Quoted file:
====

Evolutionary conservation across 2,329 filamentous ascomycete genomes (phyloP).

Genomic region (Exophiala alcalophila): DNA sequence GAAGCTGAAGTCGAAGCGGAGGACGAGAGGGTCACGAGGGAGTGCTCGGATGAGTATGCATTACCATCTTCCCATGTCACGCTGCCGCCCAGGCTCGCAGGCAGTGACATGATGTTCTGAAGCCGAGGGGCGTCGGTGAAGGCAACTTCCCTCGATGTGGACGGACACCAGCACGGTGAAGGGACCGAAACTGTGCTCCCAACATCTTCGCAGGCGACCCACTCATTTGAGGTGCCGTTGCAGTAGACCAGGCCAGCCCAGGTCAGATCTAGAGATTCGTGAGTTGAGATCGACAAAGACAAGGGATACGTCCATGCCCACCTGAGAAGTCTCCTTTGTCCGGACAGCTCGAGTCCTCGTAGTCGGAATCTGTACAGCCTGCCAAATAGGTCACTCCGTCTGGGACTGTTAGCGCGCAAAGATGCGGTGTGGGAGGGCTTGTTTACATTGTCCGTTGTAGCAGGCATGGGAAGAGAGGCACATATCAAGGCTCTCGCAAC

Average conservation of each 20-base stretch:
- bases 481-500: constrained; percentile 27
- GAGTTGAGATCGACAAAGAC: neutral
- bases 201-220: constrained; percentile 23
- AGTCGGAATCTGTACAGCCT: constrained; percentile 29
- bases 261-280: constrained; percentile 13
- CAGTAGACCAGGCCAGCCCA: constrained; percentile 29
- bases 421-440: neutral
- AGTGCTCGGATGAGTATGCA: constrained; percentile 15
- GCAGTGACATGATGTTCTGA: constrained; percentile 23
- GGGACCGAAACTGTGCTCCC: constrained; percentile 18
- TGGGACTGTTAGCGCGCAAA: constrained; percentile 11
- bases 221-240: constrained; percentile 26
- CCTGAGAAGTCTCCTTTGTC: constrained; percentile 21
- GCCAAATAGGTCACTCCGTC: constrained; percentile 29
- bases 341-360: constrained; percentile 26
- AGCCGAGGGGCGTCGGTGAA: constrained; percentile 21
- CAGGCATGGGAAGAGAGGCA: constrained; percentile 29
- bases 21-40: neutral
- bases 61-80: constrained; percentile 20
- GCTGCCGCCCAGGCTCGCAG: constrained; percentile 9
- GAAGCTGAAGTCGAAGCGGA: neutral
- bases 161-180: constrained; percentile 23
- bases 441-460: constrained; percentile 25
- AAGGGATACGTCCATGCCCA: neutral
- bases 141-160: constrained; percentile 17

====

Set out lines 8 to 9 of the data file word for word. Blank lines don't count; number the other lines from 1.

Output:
- bases 261-280: constrained; percentile 13
- CAGTAGACCAGGCCAGCCCA: constrained; percentile 29